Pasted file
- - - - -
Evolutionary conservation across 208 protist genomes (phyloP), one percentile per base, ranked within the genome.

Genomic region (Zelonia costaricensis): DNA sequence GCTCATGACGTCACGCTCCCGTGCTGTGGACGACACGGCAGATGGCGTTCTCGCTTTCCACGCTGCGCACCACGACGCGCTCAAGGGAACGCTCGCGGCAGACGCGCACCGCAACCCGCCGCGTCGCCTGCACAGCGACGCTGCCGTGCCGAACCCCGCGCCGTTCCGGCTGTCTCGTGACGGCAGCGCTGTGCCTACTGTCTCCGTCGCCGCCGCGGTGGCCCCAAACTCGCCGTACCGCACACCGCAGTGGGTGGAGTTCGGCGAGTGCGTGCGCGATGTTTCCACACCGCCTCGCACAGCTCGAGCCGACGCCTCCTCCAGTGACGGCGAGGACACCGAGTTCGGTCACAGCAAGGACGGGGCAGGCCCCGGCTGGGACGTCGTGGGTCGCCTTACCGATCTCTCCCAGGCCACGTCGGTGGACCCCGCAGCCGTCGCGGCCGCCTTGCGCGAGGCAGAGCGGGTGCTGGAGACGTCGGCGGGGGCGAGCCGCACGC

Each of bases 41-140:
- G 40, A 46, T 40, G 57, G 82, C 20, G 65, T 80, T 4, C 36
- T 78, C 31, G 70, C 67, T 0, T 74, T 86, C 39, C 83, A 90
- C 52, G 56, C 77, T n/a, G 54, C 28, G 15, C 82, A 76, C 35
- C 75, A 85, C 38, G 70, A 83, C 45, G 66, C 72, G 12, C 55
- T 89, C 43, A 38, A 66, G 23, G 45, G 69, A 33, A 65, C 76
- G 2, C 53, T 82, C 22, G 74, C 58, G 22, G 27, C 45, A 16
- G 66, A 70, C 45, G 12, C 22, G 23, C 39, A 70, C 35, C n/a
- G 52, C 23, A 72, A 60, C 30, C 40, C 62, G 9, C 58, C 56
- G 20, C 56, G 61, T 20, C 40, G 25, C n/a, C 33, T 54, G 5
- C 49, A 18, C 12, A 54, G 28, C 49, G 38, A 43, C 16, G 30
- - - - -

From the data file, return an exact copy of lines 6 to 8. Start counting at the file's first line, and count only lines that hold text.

- C 52, G 56, C 77, T n/a, G 54, C 28, G 15, C 82, A 76, C 35
- C 75, A 85, C 38, G 70, A 83, C 45, G 66, C 72, G 12, C 55
- T 89, C 43, A 38, A 66, G 23, G 45, G 69, A 33, A 65, C 76